An Evolution of Thought

While the legal requirement might compel a nurse to adopt a minimal role in the process, the nurse's drive toward excellence in care and commitment to ethical practice demands more. In 2001, the Code of Ethics for Nurses (ANA, 2010, herein "Code") received a substantial facelift from its 1985 release, including expanded interpretive statements of the ethical imperatives by which nurses are called to practice. Of immediate concern is the explicit language concerning the nurse's role in protecting and championing self-determination in the informed consent process.


In 2001, the Code stressed that nurses must assess the quality and adequacy of the process as well as patient capacity and comprehension: "The nurse preserves, protects, and supports [patient autonomy] by assessing the patient's comprehension of both the information presented and the implications of decisions" (Section 1.4, paragraph 2). It explicitly states nurses are ethically bound to ensure patients have access to thorough and understandable information, an environment free of power structures that would inhibit an autonomous decision, and the resources necessary to remedy any identified knowledge deficits (ANA, 2001, Section 1.4, paragraph 1).


In 1989, Yorker's language choice reflects an earlier, implied understanding, noting: "the nurse should [emphasis added] question whether conditions for informed consent has been actually met" (p. 132). White (2000) later shifts the narrative in accordance with the expanded language that would be released in 2001: "A crucial [emphasis added] aspect of the nurse's role as patient advocate is the obligation to ensure that medical interventions don't proceed unless the patient fully comprehends the details" (p. 83). This new narrative is clear: verifying consent is as much of a compulsory process for nurses as obtaining it is for providers.


Value within Patient Interactions

While providing a witness signature may remain a legal attestation of the patient as signatory, it is perhaps the most suitable time to verify consent with the patient. The occasion provides an inlayed reminder, a hard stop, when preparing a patient for the procedure. Additionally, nurses who have an ongoing relationship with their patients-like those who work in office-based plastic surgical settings-are well suited to serve as both witness and verifier because of the level of assessment they bring to the process.


When patients admit confusion or an aspect of the treatment plan changes, nurses are not responsible for disseminating the information needed to proceed. Instead, the nurse adds value to the process by assuming the responsibility of liaising the patient with the provider, who clarifies the poorly understood material. If capacity is compromised or incapacity is not recognized, the nurse also adds value to the process by advocating for the presence of a surrogate decision maker (Brooke, 2001; Plawecki & Plawecki, 2009). While the provider may perceive advocacy efforts as impediments to the work of treatment, nurses who stand firm in their ethical obligations are invaluable extensions of the quality improvement and risk management teams.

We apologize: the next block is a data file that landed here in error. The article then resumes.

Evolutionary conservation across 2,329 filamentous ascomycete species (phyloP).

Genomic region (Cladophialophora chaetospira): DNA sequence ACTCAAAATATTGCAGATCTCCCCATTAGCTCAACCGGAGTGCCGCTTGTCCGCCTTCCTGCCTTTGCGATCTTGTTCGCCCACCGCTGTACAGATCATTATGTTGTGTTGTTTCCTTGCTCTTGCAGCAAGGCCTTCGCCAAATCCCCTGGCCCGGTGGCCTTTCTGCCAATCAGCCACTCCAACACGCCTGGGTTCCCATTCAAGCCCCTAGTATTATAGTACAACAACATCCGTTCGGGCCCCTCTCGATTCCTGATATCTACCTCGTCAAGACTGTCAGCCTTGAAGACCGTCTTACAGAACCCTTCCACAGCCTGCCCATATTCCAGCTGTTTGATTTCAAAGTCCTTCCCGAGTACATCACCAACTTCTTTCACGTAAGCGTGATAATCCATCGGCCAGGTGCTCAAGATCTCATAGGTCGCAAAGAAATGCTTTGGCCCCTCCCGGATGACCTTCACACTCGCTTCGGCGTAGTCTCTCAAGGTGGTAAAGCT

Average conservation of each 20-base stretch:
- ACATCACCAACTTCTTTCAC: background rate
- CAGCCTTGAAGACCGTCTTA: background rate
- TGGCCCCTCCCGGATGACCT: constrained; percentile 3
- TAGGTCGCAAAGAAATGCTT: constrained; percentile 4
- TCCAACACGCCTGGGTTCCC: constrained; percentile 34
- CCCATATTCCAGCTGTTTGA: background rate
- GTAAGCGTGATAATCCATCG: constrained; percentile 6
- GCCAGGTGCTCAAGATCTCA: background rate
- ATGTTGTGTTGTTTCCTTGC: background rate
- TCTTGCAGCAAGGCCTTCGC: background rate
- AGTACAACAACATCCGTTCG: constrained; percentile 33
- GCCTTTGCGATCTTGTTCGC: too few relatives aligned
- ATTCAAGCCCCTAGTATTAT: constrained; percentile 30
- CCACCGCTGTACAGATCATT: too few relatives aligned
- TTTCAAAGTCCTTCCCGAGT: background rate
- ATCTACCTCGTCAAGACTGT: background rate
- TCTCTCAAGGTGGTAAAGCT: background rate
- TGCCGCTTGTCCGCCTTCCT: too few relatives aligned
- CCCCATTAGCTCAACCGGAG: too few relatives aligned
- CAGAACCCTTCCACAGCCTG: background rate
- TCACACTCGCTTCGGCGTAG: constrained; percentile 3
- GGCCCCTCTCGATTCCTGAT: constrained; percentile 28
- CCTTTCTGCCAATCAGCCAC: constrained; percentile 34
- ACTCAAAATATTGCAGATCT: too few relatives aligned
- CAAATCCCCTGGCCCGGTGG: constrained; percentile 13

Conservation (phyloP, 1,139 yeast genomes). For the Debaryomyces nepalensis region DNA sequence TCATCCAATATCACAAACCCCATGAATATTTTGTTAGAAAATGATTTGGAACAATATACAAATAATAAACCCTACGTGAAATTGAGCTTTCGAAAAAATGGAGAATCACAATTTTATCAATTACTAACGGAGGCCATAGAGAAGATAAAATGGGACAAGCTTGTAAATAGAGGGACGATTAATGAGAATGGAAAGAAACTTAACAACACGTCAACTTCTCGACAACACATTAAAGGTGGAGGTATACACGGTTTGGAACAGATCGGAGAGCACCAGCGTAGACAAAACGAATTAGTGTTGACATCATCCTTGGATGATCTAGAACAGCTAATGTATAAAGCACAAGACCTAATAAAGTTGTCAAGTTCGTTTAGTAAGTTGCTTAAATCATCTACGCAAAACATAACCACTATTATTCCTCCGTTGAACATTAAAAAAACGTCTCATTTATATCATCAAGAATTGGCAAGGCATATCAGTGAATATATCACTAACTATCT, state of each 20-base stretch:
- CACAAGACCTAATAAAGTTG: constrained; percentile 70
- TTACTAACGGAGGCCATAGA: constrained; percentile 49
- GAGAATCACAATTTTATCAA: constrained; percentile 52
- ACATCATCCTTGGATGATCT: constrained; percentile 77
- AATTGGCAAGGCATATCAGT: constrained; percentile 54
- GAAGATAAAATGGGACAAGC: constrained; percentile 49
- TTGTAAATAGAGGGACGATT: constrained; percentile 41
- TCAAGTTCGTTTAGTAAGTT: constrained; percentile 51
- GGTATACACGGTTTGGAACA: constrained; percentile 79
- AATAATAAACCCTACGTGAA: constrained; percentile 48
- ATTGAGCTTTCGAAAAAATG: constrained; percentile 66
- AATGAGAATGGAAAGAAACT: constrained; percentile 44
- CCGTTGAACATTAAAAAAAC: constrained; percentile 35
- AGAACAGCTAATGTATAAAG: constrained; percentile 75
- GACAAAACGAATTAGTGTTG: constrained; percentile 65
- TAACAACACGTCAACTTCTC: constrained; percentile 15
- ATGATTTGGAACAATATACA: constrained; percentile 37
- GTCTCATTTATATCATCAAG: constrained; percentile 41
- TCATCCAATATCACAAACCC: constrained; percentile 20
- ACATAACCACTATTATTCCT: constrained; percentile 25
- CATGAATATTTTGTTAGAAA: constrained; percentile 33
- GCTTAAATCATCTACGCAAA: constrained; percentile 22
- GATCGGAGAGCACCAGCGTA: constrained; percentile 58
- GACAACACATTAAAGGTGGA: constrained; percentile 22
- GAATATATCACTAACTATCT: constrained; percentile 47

Value within the Healthcare System

When nurses actively participate in the informed consent process, they provide systemic value as well. When empowered thusly by their institution, they help mitigate risk by identifying process errors, ineffective communication patterns, and coercive power structures. Based on their experiences, nurses can provide valuable input about the institutional sensitivity toward patient capacity, identifying patterns in which this vital component may be overlooked. These may be apparent in specialities that involve strong emotions like trauma or oncology and specialties that have higher concentrations of patients with Body Dysmorphic Disorder (BDD) like aesthetic plastic surgery or cosmetic dermatology. Both heightened emotions and BDD have the power to cloud judgement and compromise capacity (Sturmey & Hersen, 2012).


Additionally, nurses guard against systemic paternalism and coercion by ensuring that the patient does not feel intimidated by the surrounding environment, pressured by time constraints, or silenced by underlying social mores. As the nurse evolves from novice to expert, it becomes easier to see the larger context within which each exchange is situated. With time and experience, the nurse learns to recognize early warning signs that the process is failing. Acting early to remedy the situation could save significant time and energy, and economy of both is critical for peak effectiveness and quality care delivery.



Articles are readily available that speak to the nurse's theoretical value within the process of informed consent. The ethical underpinnings provided by the Code of Ethics for Nurses (ANA, 2001) carry with them compelling implications: when nurses participate as advocates, the system gains an added level of risk mitigation, patients have strong advocates, and quality care-systems are advanced. However, the articles retrieved lack data to support this postulate.


"Sign here" remains ubiquitous in procedural environments, and the pace of care is not slowing. It is more important than ever that nurses vigilantly develop evidence-based systems that promote quality care. Considering the wide scope of informed consent, both quantitative and qualitative study opportunities abound. And this research will be necessary to develop evidence-based models of procedural care and to demonstrate how nurses best support patient outcomes and mitigate risk within them.


In the age of evidence-based practice and the current Nurses Code of Ethics (2001), the wider value nurses can add to the process of informed consent is that of higher levels of evidence within the professional discourse. Opportunities for quantitative and qualitative studies alike are available in the light of the information presented here. Nurses' patients and their profession alike deserve compelling data on the value of nurses in assessing competency for consent, verifying consent is informed, and liaising patient and provider when necessary. By applying an evidence-based approach to the nurse's role in informed consent, nurses can better improve outcomes and mitigate risk as they hear and say, "Sign here."